Although a net debt/EBITDA level of 2.5 could limit Manutan’s options, there’s a decent way for the company to work around that. As the EBITDA is expected to continue to increase and the free cash flow will go a long way to quickly repay the debt, it’s not unlikely its lenders would agree to a leverage ratio of 3.5 which decreases every year (for instance to 3 in Y2, 2.5 in Y3,…).
It’s an option, but if I were a Guichard, I’d pursue a more gradual delisting route. If I would spend 50% of my free cash flow on stock repurchases, I could buy back 3-4% of the total share count per year, removing 250,000+ shares from the equation every given year. Manutan would then only have to repurchase 1.6 million shares in 2019 to go private, making the transaction easier to digest.
With an expected free cash flow result of at least 43M EUR (5.65 EUR per share), Manutan is currently trading at a free cash flow yield of 6.93%. However, as of at the end of March, the balance sheet indicated the company had a net cash position of 13.6M EUR, up from a net debt of almost 10M EUR as of at the end of last year. Keep in mind a part of the cash increase was caused by the conversion of working capital elements into hard euro’s, and this will very likely be reversed in the second semester.
Taking all elements into consideration, I expect Manutan to report a net cash position of 0-10M EUR, but what’s more interesting is the lack of shareholder renumeration. Last year, the payout ratio based on the free cash flow result was less than 25% which means in excess of 30M EUR is added to the balance sheet every year (either as cash or as debt reduction). Just have a look at the recent H1 balance sheets. In H1 2015, Manutan had 67M EUR in cash and a total debt of 96M EUR. At the end of March, it had 81M EUR in cash and less than 70M EUR in debt.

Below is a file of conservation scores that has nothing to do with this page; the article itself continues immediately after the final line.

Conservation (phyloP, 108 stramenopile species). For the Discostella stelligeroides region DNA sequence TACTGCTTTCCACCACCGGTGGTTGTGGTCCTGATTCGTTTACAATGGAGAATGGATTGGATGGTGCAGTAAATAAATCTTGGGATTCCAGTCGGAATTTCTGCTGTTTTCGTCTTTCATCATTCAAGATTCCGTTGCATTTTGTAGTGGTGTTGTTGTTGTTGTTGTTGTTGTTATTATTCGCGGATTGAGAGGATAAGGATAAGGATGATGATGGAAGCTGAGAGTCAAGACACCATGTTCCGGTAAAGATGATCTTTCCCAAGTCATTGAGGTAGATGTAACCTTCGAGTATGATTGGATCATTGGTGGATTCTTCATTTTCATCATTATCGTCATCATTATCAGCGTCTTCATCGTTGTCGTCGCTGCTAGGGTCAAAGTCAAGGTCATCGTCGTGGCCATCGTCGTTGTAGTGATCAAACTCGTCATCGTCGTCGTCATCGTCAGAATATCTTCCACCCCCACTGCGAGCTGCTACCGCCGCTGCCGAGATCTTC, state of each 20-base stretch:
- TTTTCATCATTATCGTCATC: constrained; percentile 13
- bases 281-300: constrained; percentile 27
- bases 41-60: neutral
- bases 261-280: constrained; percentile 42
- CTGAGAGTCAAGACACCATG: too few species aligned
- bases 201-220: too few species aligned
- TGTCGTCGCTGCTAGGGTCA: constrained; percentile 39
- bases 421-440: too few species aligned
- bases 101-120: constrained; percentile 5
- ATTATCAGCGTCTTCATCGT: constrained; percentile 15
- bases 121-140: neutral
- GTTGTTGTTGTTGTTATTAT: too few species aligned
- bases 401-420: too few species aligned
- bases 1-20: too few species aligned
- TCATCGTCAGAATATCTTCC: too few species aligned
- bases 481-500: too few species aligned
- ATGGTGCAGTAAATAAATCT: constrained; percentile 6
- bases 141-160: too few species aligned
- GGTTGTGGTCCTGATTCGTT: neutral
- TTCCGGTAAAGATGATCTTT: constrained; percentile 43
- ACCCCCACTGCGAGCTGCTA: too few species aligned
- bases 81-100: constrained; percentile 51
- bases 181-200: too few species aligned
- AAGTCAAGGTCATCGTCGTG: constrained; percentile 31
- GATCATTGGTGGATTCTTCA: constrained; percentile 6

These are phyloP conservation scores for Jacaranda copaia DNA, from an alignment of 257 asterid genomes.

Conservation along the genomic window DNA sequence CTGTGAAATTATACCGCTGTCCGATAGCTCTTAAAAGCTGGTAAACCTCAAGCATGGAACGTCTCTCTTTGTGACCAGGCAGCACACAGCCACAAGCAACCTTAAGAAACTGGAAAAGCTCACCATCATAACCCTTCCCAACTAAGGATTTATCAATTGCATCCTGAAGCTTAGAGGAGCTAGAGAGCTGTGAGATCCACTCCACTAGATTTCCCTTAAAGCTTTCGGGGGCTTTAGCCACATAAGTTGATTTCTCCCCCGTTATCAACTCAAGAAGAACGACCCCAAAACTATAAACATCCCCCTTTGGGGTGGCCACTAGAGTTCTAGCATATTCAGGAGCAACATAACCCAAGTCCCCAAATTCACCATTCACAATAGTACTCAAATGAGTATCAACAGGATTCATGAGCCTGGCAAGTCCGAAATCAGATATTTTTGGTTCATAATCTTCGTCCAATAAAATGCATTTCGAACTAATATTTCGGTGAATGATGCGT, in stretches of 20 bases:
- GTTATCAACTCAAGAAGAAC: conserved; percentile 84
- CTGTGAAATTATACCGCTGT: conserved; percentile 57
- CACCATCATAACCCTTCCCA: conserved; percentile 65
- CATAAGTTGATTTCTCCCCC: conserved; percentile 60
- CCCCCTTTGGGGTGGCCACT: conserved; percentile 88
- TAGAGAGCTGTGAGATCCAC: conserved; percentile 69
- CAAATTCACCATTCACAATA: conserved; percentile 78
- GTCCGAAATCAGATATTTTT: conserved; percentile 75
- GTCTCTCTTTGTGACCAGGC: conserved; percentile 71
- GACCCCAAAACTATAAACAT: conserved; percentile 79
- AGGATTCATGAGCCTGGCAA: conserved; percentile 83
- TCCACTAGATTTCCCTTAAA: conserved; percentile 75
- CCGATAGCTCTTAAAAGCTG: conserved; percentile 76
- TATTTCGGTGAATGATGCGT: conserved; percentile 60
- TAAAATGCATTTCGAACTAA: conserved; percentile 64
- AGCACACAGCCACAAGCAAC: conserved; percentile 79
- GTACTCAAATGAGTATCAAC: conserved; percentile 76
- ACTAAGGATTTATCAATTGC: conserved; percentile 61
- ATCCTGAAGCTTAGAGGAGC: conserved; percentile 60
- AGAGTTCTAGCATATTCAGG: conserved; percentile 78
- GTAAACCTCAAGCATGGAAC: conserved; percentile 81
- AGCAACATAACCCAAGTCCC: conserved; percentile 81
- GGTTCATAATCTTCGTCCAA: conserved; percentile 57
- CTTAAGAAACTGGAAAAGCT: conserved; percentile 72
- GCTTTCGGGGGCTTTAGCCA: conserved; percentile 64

So by the end of next financial year, I wouldn’t be surprised to see a net cash position of 5 EUR/share. And then things can go really fast if Manutan doesn’t spend the money on acquisitions…
Assuming a free cash flow result of 50M EUR in FY 2019 (I think we will be very close to achieving that result in the current financial year) and a required free cash flow yield of 6.5% (which is high enough for a family-owned business with an impressive 51 year track record), the fair value of Manutan would be 770M EUR. Adding a net cash position of approximately 60M EUR (which shouldn’t be too hard to obtain in 2 years), the fair value of the company using a 22 month window would be 830M EUR.
Assuming the share count (7.6M shares) won’t change, this represents a fair value of 109 EUR per share on a conservative basis.
I am adding a first position of 15 shares at 81.56 EUR to the ESCI portfolio (total cash outflow: 1243 EUR), with an order to purchase an additional 20 shares at 76.50 EUR. The purchase and open order will be reflected later this week.
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Disclosure: I/we have no positions in any stocks mentioned, and no plans to initiate any positions within the next 72 hours.